Indonesia, Vietnam: Follow International Law to Resolve South China Sea Dispute

Ronna Nirmala
200909_ID_ASEAN_1000 Vietnamese Prime Minister Nguyen Xuan Phuc addresses a live video conference from Hanoi during the opening ceremony of the ASEAN Foreign Ministers Meeting, Sept. 9, 2020.

Indonesia and Vietnam said Wednesday that the South China Sea dispute threatens regional stability and that countries should settle the acrimonious row by adhering to international law.

Vietnamese Prime Minister Nguyen Xuan Phuc, Association of Southeast Asian Nations (ASEAN) chairman, told members at the group’s ministerial meeting that rising tensions in the South China Sea could threaten peace in the region even as its countries need to cooperate to respond to the COVID-19 pandemic.

Meanwhile, speaking to reporters on the sidelines of the meeting, Indonesian Foreign Minister Retno Marsudi said the group’s countries did not want to “get caught up in the rivalry between major powers,” in an apparent reference to tensions between China and the United States.

“The COVID-19 pandemic continues to unfold in a complex manner and our people and businesses continue to be outstretched by its repercussions,” Phuc said in a speech opening the online meeting.  “The regional geo-political and geo-economic landscape, including the South China Sea, are witnessing growing volatilities that are detrimental to peace and stability.”

Phuc urged countries to resolve the dispute over the South China Sea by adhering to international law, including the United Convention on the Law of the Sea, or UNCLOS.

Indonesia’s Retno concurred.

“Only by adhering to international law will we make the South China Sea a peaceful and stable place,” she said.

The officials’ comments come even as the U.S. and China spar over the South China Sea.

U.S. Secretary of State Mike Pompeo declared in July that Beijing’s claims to the South China Sea are illegal. Washington, he said, stands with its Southeast Asian allies “in protecting their sovereign rights to offshore resources.”

Beijing responded by accusing the U.S. of continuing to interfere in the South China Sea issue by “flexing muscles, [and] stirring up tension and inciting confrontation” in the region “under the pretext of preserving stability.”

China, Indonesia, Brunei, Malaysia, the Philippines, Taiwan and Vietnam all have territorial claims in the South China Sea. While Indonesia does not regard itself as party to the South China Sea dispute, Beijing claims historic rights to parts of that sea overlapping Indonesia's exclusive economic zone.

On Wednesday, Vietnamese Foreign Minister Pham Binh Minh said that ASEAN would continue to promote dialogue and non-militarization while refraining from complicating the situation in the South China Sea.

A series of ASEAN ministerial meetings are planned this week, including the ASEAN Regional Forum on Saturday. The 27-country forum includes the 10 ASEAN members along with Russia, Japan, Australia, the U.S., China, South Korea and India.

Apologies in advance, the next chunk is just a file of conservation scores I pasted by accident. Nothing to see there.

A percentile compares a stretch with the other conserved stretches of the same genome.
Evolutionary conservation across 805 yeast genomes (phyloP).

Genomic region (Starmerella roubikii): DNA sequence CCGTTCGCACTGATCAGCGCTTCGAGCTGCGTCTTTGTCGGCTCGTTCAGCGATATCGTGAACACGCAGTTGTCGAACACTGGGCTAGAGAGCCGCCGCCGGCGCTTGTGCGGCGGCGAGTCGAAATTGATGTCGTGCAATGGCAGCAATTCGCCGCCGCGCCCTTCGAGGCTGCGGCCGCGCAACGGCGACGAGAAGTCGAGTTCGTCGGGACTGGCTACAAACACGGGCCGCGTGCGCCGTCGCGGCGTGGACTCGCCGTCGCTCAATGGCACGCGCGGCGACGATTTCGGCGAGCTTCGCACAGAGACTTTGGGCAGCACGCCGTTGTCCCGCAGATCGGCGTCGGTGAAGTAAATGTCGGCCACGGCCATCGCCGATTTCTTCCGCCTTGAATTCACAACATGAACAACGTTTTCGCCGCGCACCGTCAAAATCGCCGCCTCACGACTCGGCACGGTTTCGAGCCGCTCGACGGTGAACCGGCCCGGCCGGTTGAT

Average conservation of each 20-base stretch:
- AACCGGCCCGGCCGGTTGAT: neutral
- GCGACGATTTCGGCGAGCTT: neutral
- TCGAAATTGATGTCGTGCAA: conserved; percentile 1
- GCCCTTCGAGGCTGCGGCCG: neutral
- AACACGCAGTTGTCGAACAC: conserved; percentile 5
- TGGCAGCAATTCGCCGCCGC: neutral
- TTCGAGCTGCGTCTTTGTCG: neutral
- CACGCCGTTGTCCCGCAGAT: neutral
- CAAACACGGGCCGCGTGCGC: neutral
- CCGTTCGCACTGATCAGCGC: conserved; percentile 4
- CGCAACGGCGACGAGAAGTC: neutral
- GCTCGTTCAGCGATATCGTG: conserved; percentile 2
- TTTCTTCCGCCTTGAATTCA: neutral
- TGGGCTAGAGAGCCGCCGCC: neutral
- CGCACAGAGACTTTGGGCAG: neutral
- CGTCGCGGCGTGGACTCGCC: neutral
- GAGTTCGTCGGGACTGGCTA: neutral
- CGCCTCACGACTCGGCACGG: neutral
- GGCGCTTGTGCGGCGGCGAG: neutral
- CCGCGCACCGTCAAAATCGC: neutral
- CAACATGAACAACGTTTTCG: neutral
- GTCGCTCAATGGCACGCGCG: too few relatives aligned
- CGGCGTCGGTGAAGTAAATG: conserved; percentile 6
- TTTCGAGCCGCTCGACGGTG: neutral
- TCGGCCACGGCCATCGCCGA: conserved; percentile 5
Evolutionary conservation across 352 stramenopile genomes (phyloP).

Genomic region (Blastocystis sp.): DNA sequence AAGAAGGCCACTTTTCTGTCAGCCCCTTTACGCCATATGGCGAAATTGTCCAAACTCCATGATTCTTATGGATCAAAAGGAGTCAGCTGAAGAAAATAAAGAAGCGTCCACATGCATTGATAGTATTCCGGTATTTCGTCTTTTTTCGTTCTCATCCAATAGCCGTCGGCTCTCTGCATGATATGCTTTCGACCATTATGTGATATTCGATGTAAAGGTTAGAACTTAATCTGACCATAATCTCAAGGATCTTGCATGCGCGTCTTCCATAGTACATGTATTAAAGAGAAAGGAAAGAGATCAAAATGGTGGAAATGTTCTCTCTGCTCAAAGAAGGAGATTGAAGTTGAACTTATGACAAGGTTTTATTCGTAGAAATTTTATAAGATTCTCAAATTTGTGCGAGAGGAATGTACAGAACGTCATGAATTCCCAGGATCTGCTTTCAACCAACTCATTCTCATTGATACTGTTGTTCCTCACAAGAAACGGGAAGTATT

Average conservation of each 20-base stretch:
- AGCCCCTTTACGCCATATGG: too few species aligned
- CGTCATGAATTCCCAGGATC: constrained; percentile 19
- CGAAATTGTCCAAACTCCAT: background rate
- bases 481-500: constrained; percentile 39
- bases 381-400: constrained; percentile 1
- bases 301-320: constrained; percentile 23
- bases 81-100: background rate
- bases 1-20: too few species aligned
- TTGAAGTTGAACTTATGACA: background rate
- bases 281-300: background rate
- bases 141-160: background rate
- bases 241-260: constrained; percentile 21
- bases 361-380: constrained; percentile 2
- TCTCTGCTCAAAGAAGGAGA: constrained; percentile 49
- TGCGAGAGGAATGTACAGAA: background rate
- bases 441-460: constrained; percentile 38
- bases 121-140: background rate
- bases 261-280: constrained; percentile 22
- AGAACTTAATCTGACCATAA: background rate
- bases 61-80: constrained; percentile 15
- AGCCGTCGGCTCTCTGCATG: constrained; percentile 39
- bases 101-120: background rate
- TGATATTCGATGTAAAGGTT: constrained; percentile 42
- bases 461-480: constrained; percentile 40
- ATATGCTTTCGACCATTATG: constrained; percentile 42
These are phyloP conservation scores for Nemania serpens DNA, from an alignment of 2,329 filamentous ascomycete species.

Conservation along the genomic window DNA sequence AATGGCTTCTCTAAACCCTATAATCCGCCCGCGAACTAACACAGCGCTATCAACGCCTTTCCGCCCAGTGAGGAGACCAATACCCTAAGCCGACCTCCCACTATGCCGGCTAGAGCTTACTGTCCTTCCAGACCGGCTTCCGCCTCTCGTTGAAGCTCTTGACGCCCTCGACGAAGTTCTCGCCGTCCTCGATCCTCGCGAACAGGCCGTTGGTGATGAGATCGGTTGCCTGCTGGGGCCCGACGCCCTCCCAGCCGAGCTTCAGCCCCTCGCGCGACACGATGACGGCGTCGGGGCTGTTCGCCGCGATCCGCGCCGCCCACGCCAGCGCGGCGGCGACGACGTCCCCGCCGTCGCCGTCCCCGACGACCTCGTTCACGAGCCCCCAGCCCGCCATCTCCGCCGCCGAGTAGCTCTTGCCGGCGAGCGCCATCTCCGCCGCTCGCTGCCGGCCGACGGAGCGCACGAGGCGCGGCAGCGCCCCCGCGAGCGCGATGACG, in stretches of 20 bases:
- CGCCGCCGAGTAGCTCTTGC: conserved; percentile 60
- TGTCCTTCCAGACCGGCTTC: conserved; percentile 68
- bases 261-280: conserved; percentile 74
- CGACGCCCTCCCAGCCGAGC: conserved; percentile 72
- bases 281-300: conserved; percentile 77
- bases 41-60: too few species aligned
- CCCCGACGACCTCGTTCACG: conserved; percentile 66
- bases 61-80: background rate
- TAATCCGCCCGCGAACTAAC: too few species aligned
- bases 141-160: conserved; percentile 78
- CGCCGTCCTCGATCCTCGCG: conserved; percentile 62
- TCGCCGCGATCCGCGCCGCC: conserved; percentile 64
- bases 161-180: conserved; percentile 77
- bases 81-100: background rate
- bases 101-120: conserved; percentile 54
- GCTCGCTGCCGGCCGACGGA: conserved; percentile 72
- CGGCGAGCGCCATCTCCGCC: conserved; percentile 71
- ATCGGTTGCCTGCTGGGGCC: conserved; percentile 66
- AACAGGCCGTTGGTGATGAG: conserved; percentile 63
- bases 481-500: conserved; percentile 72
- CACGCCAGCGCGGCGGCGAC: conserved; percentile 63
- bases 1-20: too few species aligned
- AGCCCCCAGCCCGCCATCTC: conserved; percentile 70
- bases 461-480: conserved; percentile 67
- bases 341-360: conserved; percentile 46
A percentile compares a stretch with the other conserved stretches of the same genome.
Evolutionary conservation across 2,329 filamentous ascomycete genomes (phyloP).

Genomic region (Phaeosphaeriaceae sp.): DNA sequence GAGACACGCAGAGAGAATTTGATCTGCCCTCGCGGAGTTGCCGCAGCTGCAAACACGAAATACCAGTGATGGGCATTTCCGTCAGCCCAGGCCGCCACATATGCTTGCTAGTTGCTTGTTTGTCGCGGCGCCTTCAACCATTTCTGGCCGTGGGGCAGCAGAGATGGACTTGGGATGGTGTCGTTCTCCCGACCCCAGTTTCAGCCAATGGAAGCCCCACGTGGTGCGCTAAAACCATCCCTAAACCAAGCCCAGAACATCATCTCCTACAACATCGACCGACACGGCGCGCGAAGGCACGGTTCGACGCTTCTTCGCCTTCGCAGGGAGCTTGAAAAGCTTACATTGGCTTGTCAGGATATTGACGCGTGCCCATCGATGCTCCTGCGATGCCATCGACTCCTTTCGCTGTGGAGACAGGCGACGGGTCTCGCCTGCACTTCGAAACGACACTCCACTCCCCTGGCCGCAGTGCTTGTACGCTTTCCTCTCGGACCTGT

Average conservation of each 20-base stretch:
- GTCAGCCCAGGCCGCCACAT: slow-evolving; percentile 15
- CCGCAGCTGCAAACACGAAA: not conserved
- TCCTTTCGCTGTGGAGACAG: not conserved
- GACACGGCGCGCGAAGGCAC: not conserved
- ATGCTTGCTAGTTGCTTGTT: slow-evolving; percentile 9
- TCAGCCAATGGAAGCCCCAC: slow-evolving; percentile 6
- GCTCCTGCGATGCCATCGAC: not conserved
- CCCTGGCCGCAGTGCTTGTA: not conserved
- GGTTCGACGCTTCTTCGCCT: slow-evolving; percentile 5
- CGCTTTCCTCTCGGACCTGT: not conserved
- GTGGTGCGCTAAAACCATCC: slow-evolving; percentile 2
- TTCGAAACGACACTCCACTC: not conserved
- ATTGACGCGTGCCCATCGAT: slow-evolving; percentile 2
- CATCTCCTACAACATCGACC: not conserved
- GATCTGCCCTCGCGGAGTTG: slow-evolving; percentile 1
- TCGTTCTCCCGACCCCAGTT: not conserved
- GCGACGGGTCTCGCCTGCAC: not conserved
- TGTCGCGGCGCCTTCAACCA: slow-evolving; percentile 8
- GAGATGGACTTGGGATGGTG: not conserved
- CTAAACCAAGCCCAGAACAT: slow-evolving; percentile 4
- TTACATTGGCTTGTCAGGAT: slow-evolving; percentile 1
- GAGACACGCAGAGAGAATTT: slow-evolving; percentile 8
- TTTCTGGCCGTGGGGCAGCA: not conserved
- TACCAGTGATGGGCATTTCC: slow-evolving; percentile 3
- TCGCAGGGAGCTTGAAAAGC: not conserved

Dealing with COVID-19

As of Wednesday, ASEAN countries combined have recorded more than 520,000 confirmed cases of COVID-19 and more than 12,000 deaths, according to data compiled by experts at U.S.-based Johns Hopkins University.

The Philippines has the highest number of positive cases in the region, with 245,143 cases, followed by Indonesia, with 203,342. However, Indonesia’s death toll of 8,336 is more than twice that of the Philippines.

In his remarks to the ASEAN members, Vietnam’s Phuc urged regional cooperation to deal with the pandemic.

He said the effective use of the ASEAN COVID-19 Response Fund and the Regional Reserve of Medical Supplies would greatly improve the region’s capacity to respond to the pandemic.

In a special online summit in April, the group’s members agreed to support reallocating existing funds to battle the pandemic and to establish the response fund.

“We need to promptly help our people and businesses restore production and return their life to normal in order to speed up economic recovery,” Phuc said.

ASEAN response to Rohingya

At the ministerial meeting on Wednesday, Retno urged member countries to address the plight of Myanmar’s persecuted Rohingya ethnic Muslim minority.

On Monday, almost 300 Rohingya came ashore on a beach in Indonesia’s Aceh province on Monday after having spent more than half a year at sea. Some of the rescued said they paid smugglers thousands of dollars to reach Malaysia.

Retno said that Indonesia was providing temporary shelter to these refugees as well as to 99 who arrived in June, for “humanitarian reasons.”

“However, we know that we need to work together and this cooperation, among others, is to address transnational crimes including the issue of people smuggling and trafficking in persons,” Retno said.

“I asked the Myanmar Foreign Minister and the ASEAN Secretary General to update us on where we are.”

Malaysia said the Rohingya crisis has regional implications for ASEAN members as well.

Malaysian Foreign Minister Hishammuddin Hussein said that a prolonged conflict in Myanmar’s Rakhine state “jeopardizes the security and the stability of the ASEAN region.”

Hundreds of thousands of Rohingya live in Rakhine under the “threat of genocide” according to a United Nations-mandated Fact-Finding Mission report from September 2019.

“We are closely following the irregular movement of Rohingya refugees from Rakhine state and Cox’s Bazar [in Bangladesh] via land and water routes,” Hussein said at the ASEAN meeting.

“What we do not wish to see is a repeat of the 2015 boat people crisis in the Andaman Sea,” he said referring to the time when thousands of Rohingya were stranded in the Andaman Sea after countries in the region refused to take them in

”How do we address this?”

Muzliza Mustafa in Kuala Lumpur contributed to this story.



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